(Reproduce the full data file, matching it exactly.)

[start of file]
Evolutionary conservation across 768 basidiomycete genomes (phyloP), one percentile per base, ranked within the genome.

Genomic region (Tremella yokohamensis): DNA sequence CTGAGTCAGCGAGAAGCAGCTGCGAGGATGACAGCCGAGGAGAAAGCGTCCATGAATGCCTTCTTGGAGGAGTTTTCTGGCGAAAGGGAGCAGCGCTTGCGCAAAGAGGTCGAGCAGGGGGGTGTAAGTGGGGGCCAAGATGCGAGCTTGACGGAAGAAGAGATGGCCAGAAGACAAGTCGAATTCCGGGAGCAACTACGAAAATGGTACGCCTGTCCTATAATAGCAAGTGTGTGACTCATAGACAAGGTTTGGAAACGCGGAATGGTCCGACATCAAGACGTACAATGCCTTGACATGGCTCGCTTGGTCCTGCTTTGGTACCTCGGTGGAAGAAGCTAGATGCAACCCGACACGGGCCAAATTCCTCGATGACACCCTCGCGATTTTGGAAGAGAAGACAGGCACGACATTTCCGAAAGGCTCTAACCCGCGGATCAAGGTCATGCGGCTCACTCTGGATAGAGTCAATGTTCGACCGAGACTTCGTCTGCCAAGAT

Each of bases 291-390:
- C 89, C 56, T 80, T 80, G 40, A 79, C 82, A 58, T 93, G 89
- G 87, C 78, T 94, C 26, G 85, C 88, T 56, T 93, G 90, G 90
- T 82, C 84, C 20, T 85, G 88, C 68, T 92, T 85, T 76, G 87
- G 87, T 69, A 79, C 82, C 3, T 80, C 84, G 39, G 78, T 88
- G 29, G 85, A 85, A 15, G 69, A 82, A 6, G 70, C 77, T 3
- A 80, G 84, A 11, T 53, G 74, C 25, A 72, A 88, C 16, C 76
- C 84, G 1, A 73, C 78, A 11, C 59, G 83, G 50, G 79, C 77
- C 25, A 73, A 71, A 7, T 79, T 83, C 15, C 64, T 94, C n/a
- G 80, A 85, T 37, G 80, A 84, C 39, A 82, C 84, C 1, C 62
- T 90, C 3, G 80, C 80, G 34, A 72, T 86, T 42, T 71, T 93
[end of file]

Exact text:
Evolutionary conservation across 768 basidiomycete genomes (phyloP), one percentile per base, ranked within the genome.

Genomic region (Tremella yokohamensis): DNA sequence CTGAGTCAGCGAGAAGCAGCTGCGAGGATGACAGCCGAGGAGAAAGCGTCCATGAATGCCTTCTTGGAGGAGTTTTCTGGCGAAAGGGAGCAGCGCTTGCGCAAAGAGGTCGAGCAGGGGGGTGTAAGTGGGGGCCAAGATGCGAGCTTGACGGAAGAAGAGATGGCCAGAAGACAAGTCGAATTCCGGGAGCAACTACGAAAATGGTACGCCTGTCCTATAATAGCAAGTGTGTGACTCATAGACAAGGTTTGGAAACGCGGAATGGTCCGACATCAAGACGTACAATGCCTTGACATGGCTCGCTTGGTCCTGCTTTGGTACCTCGGTGGAAGAAGCTAGATGCAACCCGACACGGGCCAAATTCCTCGATGACACCCTCGCGATTTTGGAAGAGAAGACAGGCACGACATTTCCGAAAGGCTCTAACCCGCGGATCAAGGTCATGCGGCTCACTCTGGATAGAGTCAATGTTCGACCGAGACTTCGTCTGCCAAGAT

Each of bases 291-390:
- C 89, C 56, T 80, T 80, G 40, A 79, C 82, A 58, T 93, G 89
- G 87, C 78, T 94, C 26, G 85, C 88, T 56, T 93, G 90, G 90
- T 82, C 84, C 20, T 85, G 88, C 68, T 92, T 85, T 76, G 87
- G 87, T 69, A 79, C 82, C 3, T 80, C 84, G 39, G 78, T 88
- G 29, G 85, A 85, A 15, G 69, A 82, A 6, G 70, C 77, T 3
- A 80, G 84, A 11, T 53, G 74, C 25, A 72, A 88, C 16, C 76
- C 84, G 1, A 73, C 78, A 11, C 59, G 83, G 50, G 79, C 77
- C 25, A 73, A 71, A 7, T 79, T 83, C 15, C 64, T 94, C n/a
- G 80, A 85, T 37, G 80, A 84, C 39, A 82, C 84, C 1, C 62
- T 90, C 3, G 80, C 80, G 34, A 72, T 86, T 42, T 71, T 93